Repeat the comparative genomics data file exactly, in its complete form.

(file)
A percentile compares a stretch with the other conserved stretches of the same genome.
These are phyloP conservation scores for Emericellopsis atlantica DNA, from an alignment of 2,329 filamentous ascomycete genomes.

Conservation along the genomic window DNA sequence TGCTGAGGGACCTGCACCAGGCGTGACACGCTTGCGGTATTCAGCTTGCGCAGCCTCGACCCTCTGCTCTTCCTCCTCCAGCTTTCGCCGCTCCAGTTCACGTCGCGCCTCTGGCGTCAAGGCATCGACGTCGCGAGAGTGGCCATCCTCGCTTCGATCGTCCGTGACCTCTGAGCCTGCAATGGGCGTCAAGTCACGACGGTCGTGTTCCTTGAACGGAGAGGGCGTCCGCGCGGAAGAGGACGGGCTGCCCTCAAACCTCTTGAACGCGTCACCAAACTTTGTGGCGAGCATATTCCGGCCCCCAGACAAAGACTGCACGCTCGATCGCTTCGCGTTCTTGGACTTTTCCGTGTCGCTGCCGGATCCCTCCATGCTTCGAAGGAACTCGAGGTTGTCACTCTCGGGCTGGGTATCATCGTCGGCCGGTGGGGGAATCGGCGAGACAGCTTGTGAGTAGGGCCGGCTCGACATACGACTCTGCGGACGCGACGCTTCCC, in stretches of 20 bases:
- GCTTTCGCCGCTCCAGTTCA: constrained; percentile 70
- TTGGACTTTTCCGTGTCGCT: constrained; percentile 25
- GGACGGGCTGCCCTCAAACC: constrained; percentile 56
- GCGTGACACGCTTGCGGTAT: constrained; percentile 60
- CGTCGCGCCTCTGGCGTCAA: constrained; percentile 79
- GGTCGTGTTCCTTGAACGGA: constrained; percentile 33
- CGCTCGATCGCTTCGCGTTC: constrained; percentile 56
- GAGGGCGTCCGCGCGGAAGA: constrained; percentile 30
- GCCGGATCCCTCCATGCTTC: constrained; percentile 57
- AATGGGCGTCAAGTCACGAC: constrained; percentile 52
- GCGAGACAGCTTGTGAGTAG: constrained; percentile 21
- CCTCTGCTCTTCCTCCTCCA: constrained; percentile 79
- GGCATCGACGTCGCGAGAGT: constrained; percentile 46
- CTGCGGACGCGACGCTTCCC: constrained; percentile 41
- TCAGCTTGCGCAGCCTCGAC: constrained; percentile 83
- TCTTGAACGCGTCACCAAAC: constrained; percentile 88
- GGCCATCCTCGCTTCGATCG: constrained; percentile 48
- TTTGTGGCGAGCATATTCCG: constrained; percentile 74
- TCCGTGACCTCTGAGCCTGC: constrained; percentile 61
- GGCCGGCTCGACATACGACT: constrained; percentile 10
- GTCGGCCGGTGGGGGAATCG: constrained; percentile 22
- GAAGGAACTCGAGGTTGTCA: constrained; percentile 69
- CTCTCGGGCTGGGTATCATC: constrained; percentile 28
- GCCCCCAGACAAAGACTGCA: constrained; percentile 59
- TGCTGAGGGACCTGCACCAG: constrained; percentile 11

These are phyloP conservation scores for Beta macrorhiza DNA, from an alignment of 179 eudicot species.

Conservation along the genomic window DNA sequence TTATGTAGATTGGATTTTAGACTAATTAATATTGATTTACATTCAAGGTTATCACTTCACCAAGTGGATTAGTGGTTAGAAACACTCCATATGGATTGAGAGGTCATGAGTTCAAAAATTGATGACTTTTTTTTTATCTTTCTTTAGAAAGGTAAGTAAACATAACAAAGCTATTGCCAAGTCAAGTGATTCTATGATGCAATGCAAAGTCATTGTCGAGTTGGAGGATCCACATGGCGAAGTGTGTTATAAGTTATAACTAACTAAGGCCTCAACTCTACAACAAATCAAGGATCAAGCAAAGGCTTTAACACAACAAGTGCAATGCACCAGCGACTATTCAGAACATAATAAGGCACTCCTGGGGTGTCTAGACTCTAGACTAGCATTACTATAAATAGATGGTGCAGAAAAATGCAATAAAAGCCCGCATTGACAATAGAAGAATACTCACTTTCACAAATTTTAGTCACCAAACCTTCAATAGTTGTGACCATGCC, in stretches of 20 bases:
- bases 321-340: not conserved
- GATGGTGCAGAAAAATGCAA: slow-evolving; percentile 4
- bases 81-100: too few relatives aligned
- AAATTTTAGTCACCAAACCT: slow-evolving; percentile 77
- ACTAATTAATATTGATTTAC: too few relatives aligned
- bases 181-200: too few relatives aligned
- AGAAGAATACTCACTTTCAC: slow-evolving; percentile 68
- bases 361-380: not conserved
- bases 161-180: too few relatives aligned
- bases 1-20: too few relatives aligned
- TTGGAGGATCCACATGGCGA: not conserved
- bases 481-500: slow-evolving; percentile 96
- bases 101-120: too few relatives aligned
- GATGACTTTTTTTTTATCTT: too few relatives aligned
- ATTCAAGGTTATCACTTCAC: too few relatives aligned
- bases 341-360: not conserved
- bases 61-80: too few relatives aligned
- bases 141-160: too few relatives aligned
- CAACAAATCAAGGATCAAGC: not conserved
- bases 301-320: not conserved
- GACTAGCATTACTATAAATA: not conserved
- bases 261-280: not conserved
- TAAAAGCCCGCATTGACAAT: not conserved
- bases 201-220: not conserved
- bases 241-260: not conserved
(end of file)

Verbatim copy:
A percentile compares a stretch with the other conserved stretches of the same genome.
These are phyloP conservation scores for Emericellopsis atlantica DNA, from an alignment of 2,329 filamentous ascomycete genomes.

Conservation along the genomic window DNA sequence TGCTGAGGGACCTGCACCAGGCGTGACACGCTTGCGGTATTCAGCTTGCGCAGCCTCGACCCTCTGCTCTTCCTCCTCCAGCTTTCGCCGCTCCAGTTCACGTCGCGCCTCTGGCGTCAAGGCATCGACGTCGCGAGAGTGGCCATCCTCGCTTCGATCGTCCGTGACCTCTGAGCCTGCAATGGGCGTCAAGTCACGACGGTCGTGTTCCTTGAACGGAGAGGGCGTCCGCGCGGAAGAGGACGGGCTGCCCTCAAACCTCTTGAACGCGTCACCAAACTTTGTGGCGAGCATATTCCGGCCCCCAGACAAAGACTGCACGCTCGATCGCTTCGCGTTCTTGGACTTTTCCGTGTCGCTGCCGGATCCCTCCATGCTTCGAAGGAACTCGAGGTTGTCACTCTCGGGCTGGGTATCATCGTCGGCCGGTGGGGGAATCGGCGAGACAGCTTGTGAGTAGGGCCGGCTCGACATACGACTCTGCGGACGCGACGCTTCCC, in stretches of 20 bases:
- GCTTTCGCCGCTCCAGTTCA: constrained; percentile 70
- TTGGACTTTTCCGTGTCGCT: constrained; percentile 25
- GGACGGGCTGCCCTCAAACC: constrained; percentile 56
- GCGTGACACGCTTGCGGTAT: constrained; percentile 60
- CGTCGCGCCTCTGGCGTCAA: constrained; percentile 79
- GGTCGTGTTCCTTGAACGGA: constrained; percentile 33
- CGCTCGATCGCTTCGCGTTC: constrained; percentile 56
- GAGGGCGTCCGCGCGGAAGA: constrained; percentile 30
- GCCGGATCCCTCCATGCTTC: constrained; percentile 57
- AATGGGCGTCAAGTCACGAC: constrained; percentile 52
- GCGAGACAGCTTGTGAGTAG: constrained; percentile 21
- CCTCTGCTCTTCCTCCTCCA: constrained; percentile 79
- GGCATCGACGTCGCGAGAGT: constrained; percentile 46
- CTGCGGACGCGACGCTTCCC: constrained; percentile 41
- TCAGCTTGCGCAGCCTCGAC: constrained; percentile 83
- TCTTGAACGCGTCACCAAAC: constrained; percentile 88
- GGCCATCCTCGCTTCGATCG: constrained; percentile 48
- TTTGTGGCGAGCATATTCCG: constrained; percentile 74
- TCCGTGACCTCTGAGCCTGC: constrained; percentile 61
- GGCCGGCTCGACATACGACT: constrained; percentile 10
- GTCGGCCGGTGGGGGAATCG: constrained; percentile 22
- GAAGGAACTCGAGGTTGTCA: constrained; percentile 69
- CTCTCGGGCTGGGTATCATC: constrained; percentile 28
- GCCCCCAGACAAAGACTGCA: constrained; percentile 59
- TGCTGAGGGACCTGCACCAG: constrained; percentile 11

These are phyloP conservation scores for Beta macrorhiza DNA, from an alignment of 179 eudicot species.

Conservation along the genomic window DNA sequence TTATGTAGATTGGATTTTAGACTAATTAATATTGATTTACATTCAAGGTTATCACTTCACCAAGTGGATTAGTGGTTAGAAACACTCCATATGGATTGAGAGGTCATGAGTTCAAAAATTGATGACTTTTTTTTTATCTTTCTTTAGAAAGGTAAGTAAACATAACAAAGCTATTGCCAAGTCAAGTGATTCTATGATGCAATGCAAAGTCATTGTCGAGTTGGAGGATCCACATGGCGAAGTGTGTTATAAGTTATAACTAACTAAGGCCTCAACTCTACAACAAATCAAGGATCAAGCAAAGGCTTTAACACAACAAGTGCAATGCACCAGCGACTATTCAGAACATAATAAGGCACTCCTGGGGTGTCTAGACTCTAGACTAGCATTACTATAAATAGATGGTGCAGAAAAATGCAATAAAAGCCCGCATTGACAATAGAAGAATACTCACTTTCACAAATTTTAGTCACCAAACCTTCAATAGTTGTGACCATGCC, in stretches of 20 bases:
- bases 321-340: not conserved
- GATGGTGCAGAAAAATGCAA: slow-evolving; percentile 4
- bases 81-100: too few relatives aligned
- AAATTTTAGTCACCAAACCT: slow-evolving; percentile 77
- ACTAATTAATATTGATTTAC: too few relatives aligned
- bases 181-200: too few relatives aligned
- AGAAGAATACTCACTTTCAC: slow-evolving; percentile 68
- bases 361-380: not conserved
- bases 161-180: too few relatives aligned
- bases 1-20: too few relatives aligned
- TTGGAGGATCCACATGGCGA: not conserved
- bases 481-500: slow-evolving; percentile 96
- bases 101-120: too few relatives aligned
- GATGACTTTTTTTTTATCTT: too few relatives aligned
- ATTCAAGGTTATCACTTCAC: too few relatives aligned
- bases 341-360: not conserved
- bases 61-80: too few relatives aligned
- bases 141-160: too few relatives aligned
- CAACAAATCAAGGATCAAGC: not conserved
- bases 301-320: not conserved
- GACTAGCATTACTATAAATA: not conserved
- bases 261-280: not conserved
- TAAAAGCCCGCATTGACAAT: not conserved
- bases 201-220: not conserved
- bases 241-260: not conserved